Netflixable? Get yourself registered, it’s “Wedding Season,” y’all!

A romantic comedy with “Wedding Season” as its title kind of gives away the game.

There are going to be weddings — maybe “Wedding Crashers” weddings, perhaps “27 Dresses” weddings. Since it’s rated TV-PG and more Indian than Indian American, you can guess which end of the spectrum it skews to.

There’ll be a cute couple who “meet cute” and of course meet testy, because where’s the fun if they’re “destined to be” if it’s too obvious they’re destined to be? You can’t set off sparks without a little friction, right?

But the thing about rom-coms that work isn’t just that they get you in ways you expect. They sneak up on you with a surprise turnabout, little dollops of heart that hit you like a wet slap.”Wedding Season” catches you coming and going.

It’s an Indian American diaspora comedy with the usual nagging, badgering “Why aren’t you MARRIED?” mothers, Americanized “just living my life/get off my back” offspring, with a dash of culture clash and a tiny serving of the “biggest gossip in Little India” bitchiness.

It’s just adorable.

Asha, played by Pallavi Sharda, is a 30ish economist working with an Asian microloan investment fund, a workaholic in a workplace that could not be more diverse.

But her relentless and irritating mother (Veena Sood) is hellbent on marrying her off. She’s wearing out the DesiDream dating website, a place where interfering parents can throw up idealized profiles of their Indian children so that they can attract a proper Indian mate.

Yes, it’s a tradition that smacks of patriarchal/matriarchal “control” with a hint of enthocentrism. But mother Suneeta has already got one daughter (Arianna Asfar) about to marry a whiter-than-white doctor (Sean Kleier). With Asha having having blown up her engagement to “New Jersey’s most eligible brown bachelor,” and having no interest in pursuing another, what’s a mother to do?

Somebody wrote Ravi’s (Suraj Sharma) online profile as well — “spelling bee champ” and”
MIT” and “start-up” are all Suneeta needs to see.

It takes pressure just short of threats to get Asha to meet Ravi for a date. That empty place setting at the family Sunday dinner table?

“This plate is for the husband who should be here!”

But the “nerd” profiled online turns out to be laid back, over 30 and able to give as good as he gets in the cutting banter dept. Still, she’s not interested and Ravi simply walks away.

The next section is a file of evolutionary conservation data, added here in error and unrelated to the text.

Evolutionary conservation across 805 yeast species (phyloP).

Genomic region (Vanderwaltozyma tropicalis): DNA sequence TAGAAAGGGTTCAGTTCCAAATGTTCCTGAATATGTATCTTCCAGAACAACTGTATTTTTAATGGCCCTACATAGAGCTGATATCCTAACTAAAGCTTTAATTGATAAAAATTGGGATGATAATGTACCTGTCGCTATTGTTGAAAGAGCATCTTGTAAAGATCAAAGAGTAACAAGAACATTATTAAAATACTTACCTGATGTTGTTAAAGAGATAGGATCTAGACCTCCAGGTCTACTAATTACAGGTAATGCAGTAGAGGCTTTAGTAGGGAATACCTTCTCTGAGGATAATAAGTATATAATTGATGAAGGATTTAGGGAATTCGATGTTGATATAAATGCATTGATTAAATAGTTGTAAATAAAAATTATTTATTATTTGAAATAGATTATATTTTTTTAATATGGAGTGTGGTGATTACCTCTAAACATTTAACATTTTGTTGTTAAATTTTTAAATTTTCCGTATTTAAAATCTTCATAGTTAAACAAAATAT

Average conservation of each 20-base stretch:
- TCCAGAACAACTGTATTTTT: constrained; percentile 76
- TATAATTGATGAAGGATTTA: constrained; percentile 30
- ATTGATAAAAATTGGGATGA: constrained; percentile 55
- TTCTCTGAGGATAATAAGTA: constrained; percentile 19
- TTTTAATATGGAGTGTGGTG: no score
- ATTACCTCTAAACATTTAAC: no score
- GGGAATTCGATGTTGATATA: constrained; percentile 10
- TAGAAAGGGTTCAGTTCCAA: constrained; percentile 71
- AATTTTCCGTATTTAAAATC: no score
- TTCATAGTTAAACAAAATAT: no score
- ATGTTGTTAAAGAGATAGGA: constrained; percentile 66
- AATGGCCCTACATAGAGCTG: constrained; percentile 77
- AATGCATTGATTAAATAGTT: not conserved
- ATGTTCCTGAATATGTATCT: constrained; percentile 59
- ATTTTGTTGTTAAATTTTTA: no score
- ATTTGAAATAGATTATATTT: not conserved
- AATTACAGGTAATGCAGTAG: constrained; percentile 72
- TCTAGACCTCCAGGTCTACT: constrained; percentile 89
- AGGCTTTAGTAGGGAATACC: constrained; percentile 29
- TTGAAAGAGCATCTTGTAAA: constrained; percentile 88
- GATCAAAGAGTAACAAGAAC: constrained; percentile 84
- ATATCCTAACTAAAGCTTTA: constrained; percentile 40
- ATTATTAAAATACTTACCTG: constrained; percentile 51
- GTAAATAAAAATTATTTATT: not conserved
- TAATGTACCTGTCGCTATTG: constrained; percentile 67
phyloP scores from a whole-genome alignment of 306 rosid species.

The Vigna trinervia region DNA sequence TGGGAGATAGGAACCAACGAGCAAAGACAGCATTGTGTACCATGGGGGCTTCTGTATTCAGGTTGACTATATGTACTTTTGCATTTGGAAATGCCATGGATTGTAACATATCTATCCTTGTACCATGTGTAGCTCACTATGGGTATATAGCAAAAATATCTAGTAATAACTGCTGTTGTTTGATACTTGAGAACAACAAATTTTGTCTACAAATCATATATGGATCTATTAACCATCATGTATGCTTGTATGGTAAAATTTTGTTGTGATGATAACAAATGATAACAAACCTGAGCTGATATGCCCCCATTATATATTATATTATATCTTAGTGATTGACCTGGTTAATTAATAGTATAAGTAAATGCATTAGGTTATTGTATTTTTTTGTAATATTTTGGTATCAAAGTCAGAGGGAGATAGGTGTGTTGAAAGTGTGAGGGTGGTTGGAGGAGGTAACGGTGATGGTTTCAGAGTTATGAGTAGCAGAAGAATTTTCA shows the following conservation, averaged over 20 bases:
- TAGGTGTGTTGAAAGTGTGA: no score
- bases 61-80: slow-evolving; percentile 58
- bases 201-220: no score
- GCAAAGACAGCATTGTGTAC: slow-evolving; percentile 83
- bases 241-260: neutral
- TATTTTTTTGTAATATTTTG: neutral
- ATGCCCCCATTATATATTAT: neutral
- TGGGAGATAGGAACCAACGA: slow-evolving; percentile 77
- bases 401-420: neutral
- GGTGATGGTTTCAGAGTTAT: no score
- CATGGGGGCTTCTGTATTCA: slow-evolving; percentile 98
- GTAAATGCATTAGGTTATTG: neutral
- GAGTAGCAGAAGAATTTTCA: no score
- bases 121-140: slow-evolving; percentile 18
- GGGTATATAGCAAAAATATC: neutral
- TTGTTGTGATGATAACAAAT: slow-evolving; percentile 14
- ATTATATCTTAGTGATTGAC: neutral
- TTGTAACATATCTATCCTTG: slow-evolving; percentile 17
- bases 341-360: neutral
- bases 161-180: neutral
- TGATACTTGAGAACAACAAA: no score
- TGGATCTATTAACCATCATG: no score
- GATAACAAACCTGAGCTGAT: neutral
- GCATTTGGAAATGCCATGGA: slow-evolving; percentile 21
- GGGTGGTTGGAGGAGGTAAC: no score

It’s just that they travel in the same socio-ethnic circles. There are a LOT of weddings coming up. And at one of them, they hear “We promise not to give up on you until we’re sure you’re HAPPY” and married one too many times. Asha armtwists Ravi into being her fake date for the season.

“I’ll just tell them we broke up at the next wedding” becomes an arrangement, and even though she keeps bringing her work laptop to each of the 14 weddings they’re both attending, “arrangements” have a way of becoming something more romantic once the “getting to know you” gets underway.

Sharda, an Indo-Australian actress (“Lion”) sparkles and gives us a hint of (respectful) spitfire in her performance. She makes Asha’s offhanded ABCD complaint while trying to don a sari — “How do half a billion women WEAR these things?” — the film’s lightest laugh.

Sharma, of “Umrika” (STREAM that one!), affects the breezy air of someone more troubled by what Ravi knows he isn’t telling Asha than any brushoff she tosses his way.

The reluctant couple charms, and the supporting players deliver cute laughs hither and yon — the gossipy “aunties” and other older folks complaining about this or that “rascal,” the white boy brother-in-law-to-be who keeps flailing away at Indian cultural appropriation.

“Keep calm and curry on!”

It’s a slight comedy, delicate as kheer with nothing remotely weighty about it. The biggest surprise about that might be the light touch veteran director Tom Dey brings to Shiwani Srivastava’s sweet and simple script. “Wedding Season” is her first produced screenplay. And there was something about its patience, pace and just-edgy-enough sweetness that made a filmmaker 16 years removed from “Failure to Launch” remember how it’s done and how it’s done right.

Rating: TV-PG

Cast: Pallavi Sharda, Suraj Sharma, Veena Sood, Arianna Afsar, Rizwan Manji, Damian Thompson and Sean Kleier.

Credits: Directed by Tom Dey, scripted by Shiwani Srivastava. A Netflix release.

Running time: 1:39

About Roger Moore

Movie Critic, formerly with McClatchy-Tribune News Service, Orlando Sentinel, published in Spin Magazine, The World and now published here, Orlando Magazine, Autoweek Magazine
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